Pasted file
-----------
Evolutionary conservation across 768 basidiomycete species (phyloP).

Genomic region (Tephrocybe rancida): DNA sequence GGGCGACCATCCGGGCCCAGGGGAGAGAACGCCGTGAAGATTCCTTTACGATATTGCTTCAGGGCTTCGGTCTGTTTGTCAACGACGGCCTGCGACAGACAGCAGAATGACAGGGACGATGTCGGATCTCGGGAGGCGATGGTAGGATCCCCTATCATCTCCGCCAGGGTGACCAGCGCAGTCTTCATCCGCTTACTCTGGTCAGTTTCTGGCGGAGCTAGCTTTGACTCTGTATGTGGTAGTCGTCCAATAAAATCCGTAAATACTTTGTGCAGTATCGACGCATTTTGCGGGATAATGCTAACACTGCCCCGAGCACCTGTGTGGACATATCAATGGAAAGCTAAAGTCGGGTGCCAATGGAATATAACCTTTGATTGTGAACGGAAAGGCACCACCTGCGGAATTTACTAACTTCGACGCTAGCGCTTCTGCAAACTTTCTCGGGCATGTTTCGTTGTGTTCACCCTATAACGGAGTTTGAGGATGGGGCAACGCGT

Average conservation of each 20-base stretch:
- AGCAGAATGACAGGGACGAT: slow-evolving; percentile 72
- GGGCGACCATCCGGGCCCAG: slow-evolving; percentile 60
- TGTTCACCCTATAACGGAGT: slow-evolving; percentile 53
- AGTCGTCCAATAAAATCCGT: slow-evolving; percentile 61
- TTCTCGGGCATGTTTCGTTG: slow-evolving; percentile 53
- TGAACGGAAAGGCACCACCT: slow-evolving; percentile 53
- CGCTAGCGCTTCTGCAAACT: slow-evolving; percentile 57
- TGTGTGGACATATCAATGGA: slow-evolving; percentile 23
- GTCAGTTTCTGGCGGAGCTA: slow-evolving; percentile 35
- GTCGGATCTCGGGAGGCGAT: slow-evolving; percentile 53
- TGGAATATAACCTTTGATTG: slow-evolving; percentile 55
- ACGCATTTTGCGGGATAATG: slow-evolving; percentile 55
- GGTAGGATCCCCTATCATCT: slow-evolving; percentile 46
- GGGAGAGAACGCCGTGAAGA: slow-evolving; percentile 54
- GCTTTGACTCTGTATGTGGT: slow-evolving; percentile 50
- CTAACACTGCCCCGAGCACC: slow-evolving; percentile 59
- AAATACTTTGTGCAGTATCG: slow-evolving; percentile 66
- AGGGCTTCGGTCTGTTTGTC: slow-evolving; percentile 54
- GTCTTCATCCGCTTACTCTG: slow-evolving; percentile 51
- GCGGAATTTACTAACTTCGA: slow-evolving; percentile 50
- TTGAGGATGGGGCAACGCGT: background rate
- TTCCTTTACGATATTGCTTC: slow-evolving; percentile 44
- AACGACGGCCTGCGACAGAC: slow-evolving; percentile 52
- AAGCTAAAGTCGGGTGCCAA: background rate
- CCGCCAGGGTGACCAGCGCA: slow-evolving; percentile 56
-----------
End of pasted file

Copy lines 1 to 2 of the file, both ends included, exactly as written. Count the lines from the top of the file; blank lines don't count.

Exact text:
Evolutionary conservation across 768 basidiomycete species (phyloP).

Genomic region (Tephrocybe rancida): DNA sequence GGGCGACCATCCGGGCCCAGGGGAGAGAACGCCGTGAAGATTCCTTTACGATATTGCTTCAGGGCTTCGGTCTGTTTGTCAACGACGGCCTGCGACAGACAGCAGAATGACAGGGACGATGTCGGATCTCGGGAGGCGATGGTAGGATCCCCTATCATCTCCGCCAGGGTGACCAGCGCAGTCTTCATCCGCTTACTCTGGTCAGTTTCTGGCGGAGCTAGCTTTGACTCTGTATGTGGTAGTCGTCCAATAAAATCCGTAAATACTTTGTGCAGTATCGACGCATTTTGCGGGATAATGCTAACACTGCCCCGAGCACCTGTGTGGACATATCAATGGAAAGCTAAAGTCGGGTGCCAATGGAATATAACCTTTGATTGTGAACGGAAAGGCACCACCTGCGGAATTTACTAACTTCGACGCTAGCGCTTCTGCAAACTTTCTCGGGCATGTTTCGTTGTGTTCACCCTATAACGGAGTTTGAGGATGGGGCAACGCGT